CS: I feel like Dallas is the mecca for high school basketball. We have so much talent. Every game you’re going against someone who is a big name. You’re playing against Keyonte [George], Rylan Griffen, Bryce Griggs, etc. So it’s big time games all the time and it’s never going to be an easy game, it’s going to be a nail-biter and it’s just entertaining. I feel like Dallas is one of the best places in the west for basketball.
PI: Describe this past season.
CS: COVID put a stop to a lot of our games. We were supposed to play against Duncanville, we were supposed to play in the Hoopfest, we were supposed to go to Miami, so COVID messed up a lot of the season. But we were blessed and happy to get the 12 games we did and we just went out there and hooped. Our district canceled the playoffs, so that was pretty rough. We had a good season, but it was a struggle because we would play for like a week, then get shut down for two weeks, then play two more games and get shut down again. So it was just hard to catch a rhythm and then we had to play in masks, which was a whole other thing. We had to get used to running up and down the court with a mask to control your breathing. It was definitely a struggle of a season, but we still made the time good and had a lot of good moments and embraced the culture we had.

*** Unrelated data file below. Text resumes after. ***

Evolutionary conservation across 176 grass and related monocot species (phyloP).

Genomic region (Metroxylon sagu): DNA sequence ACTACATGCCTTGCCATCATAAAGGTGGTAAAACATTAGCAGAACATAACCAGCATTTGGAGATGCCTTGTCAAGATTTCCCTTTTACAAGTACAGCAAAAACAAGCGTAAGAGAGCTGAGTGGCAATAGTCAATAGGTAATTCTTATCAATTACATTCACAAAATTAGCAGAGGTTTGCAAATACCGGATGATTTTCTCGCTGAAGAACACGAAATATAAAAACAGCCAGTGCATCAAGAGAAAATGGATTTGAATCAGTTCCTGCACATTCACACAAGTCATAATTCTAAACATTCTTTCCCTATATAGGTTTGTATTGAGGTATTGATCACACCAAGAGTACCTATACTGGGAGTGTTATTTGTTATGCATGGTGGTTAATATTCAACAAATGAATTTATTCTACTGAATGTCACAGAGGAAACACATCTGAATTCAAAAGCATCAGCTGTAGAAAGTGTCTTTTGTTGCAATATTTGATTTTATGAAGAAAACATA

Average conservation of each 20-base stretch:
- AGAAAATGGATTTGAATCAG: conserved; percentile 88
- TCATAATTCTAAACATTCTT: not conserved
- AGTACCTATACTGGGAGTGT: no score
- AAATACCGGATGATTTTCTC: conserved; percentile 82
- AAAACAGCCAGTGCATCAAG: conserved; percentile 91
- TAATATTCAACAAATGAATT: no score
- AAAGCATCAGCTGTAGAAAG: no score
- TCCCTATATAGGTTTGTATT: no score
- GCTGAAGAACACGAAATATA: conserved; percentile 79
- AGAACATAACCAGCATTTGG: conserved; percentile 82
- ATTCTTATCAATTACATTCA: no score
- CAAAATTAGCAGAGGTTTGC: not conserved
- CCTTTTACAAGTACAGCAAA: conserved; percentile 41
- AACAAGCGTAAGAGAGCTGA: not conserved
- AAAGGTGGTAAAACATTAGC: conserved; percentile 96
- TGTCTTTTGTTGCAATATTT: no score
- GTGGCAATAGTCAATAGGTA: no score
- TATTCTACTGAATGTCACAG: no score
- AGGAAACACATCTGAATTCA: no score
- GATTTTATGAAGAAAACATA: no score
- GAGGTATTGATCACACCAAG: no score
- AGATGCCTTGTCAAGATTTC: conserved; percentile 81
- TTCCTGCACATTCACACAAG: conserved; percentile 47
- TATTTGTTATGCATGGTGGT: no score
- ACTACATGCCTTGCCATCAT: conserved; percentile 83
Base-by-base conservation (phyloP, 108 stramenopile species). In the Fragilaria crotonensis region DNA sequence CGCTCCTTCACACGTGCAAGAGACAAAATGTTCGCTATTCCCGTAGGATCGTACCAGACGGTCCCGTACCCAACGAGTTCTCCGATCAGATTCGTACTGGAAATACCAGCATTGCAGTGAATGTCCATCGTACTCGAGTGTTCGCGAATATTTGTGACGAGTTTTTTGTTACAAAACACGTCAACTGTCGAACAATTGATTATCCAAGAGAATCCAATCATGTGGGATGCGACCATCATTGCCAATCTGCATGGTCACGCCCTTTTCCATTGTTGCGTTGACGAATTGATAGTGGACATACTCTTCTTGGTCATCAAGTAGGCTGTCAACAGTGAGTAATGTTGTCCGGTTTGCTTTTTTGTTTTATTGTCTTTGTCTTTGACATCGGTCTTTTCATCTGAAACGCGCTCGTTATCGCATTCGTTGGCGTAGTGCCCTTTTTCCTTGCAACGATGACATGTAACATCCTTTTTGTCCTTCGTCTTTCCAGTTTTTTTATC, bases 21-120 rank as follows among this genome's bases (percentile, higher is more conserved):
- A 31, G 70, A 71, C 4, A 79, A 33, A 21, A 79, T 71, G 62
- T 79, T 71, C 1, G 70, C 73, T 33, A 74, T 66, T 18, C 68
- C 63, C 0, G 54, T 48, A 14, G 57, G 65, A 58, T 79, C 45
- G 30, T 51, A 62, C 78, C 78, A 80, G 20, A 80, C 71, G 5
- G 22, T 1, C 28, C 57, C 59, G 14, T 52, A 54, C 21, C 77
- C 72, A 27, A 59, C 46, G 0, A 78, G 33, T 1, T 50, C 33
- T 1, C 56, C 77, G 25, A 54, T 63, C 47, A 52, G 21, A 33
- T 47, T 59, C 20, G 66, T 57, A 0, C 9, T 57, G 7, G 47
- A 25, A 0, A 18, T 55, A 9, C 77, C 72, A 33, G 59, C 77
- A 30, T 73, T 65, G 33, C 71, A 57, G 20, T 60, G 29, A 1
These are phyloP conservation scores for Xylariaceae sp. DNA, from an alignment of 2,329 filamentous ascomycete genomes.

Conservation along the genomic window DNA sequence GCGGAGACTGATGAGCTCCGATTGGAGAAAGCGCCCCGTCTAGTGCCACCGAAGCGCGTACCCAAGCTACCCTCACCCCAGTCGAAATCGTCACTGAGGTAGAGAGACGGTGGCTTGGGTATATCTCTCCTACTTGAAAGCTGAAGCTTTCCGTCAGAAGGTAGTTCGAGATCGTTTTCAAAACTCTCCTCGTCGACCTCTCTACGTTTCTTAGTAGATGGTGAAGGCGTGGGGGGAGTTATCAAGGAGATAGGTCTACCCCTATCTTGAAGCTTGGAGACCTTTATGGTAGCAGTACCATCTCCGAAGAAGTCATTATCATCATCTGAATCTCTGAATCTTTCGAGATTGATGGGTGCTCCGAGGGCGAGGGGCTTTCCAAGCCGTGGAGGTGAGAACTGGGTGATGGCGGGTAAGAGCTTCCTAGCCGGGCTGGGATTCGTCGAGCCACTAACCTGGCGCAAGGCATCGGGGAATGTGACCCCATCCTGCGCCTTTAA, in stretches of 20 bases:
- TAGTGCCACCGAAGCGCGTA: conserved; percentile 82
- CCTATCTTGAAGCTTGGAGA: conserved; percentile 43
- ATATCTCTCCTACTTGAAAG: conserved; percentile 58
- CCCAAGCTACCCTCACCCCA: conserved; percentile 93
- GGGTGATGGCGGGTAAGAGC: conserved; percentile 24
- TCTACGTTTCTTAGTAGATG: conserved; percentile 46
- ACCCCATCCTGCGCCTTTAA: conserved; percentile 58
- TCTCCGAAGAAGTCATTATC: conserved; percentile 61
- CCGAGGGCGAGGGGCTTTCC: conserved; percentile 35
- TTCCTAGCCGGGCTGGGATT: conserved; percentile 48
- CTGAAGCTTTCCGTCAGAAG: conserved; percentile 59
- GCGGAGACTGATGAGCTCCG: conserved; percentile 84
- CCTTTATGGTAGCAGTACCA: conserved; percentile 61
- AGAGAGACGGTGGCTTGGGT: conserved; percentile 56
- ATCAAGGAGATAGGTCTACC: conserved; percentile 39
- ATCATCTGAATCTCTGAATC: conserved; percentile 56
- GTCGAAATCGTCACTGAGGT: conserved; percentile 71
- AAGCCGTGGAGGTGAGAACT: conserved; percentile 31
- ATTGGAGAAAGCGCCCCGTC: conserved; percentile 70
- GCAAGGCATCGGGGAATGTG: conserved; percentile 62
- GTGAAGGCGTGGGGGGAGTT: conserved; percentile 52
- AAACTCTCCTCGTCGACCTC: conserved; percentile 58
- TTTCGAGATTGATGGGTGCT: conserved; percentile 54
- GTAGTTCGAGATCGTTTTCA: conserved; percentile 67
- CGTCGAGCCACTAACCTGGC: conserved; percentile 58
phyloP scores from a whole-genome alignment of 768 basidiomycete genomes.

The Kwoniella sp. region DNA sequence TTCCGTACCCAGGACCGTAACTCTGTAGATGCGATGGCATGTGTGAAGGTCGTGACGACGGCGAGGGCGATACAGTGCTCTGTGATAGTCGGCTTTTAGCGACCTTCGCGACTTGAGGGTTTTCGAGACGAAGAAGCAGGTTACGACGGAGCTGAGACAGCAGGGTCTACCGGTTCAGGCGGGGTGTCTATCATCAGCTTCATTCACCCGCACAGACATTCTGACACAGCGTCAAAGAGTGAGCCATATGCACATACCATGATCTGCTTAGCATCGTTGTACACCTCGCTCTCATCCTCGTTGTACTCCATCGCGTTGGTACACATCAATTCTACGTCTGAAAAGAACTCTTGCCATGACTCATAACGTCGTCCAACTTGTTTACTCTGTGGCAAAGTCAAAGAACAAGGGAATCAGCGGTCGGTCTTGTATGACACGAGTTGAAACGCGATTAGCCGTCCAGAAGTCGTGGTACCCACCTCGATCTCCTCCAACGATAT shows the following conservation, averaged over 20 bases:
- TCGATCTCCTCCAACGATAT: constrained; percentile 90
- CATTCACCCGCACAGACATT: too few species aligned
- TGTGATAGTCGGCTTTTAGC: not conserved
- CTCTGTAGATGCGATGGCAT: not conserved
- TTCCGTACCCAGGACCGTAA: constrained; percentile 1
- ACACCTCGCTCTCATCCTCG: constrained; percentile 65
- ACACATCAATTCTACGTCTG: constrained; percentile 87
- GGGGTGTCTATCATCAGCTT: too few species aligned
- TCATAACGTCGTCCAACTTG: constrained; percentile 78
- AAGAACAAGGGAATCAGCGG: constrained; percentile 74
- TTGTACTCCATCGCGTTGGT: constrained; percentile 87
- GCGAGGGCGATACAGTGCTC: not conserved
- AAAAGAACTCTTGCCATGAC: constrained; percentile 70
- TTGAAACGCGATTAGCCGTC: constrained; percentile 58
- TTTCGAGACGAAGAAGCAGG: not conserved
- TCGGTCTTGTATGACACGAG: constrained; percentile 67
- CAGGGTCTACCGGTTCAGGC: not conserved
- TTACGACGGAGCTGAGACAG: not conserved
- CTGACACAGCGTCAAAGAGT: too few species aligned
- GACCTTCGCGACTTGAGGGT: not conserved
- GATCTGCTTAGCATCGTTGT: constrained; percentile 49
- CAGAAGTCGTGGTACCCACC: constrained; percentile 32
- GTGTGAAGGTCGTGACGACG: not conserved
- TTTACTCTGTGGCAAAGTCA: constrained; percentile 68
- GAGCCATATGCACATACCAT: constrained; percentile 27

PI: You play with Southern Assault for AAU — what has your experience been like with them?
CS: I came to Southern Assault last year, my 16U year. That was when COVID started, really — we played a little bit at the beginning. I started with 16U and then I played the last couple of tournaments with 17U. That was really good. I got to play with Harrison [Ingram]. It was pretty fun playing with them. Now this year, we’ve got our team of me, Keyonte [George], Q [Quion Williams], and Yohan [Traore]. It’s a really good team so we’re just excited for the rest of the year. We’ve got a lot of good tournaments and stuff in June and July, so we’re excited to play a lot of other good teams around.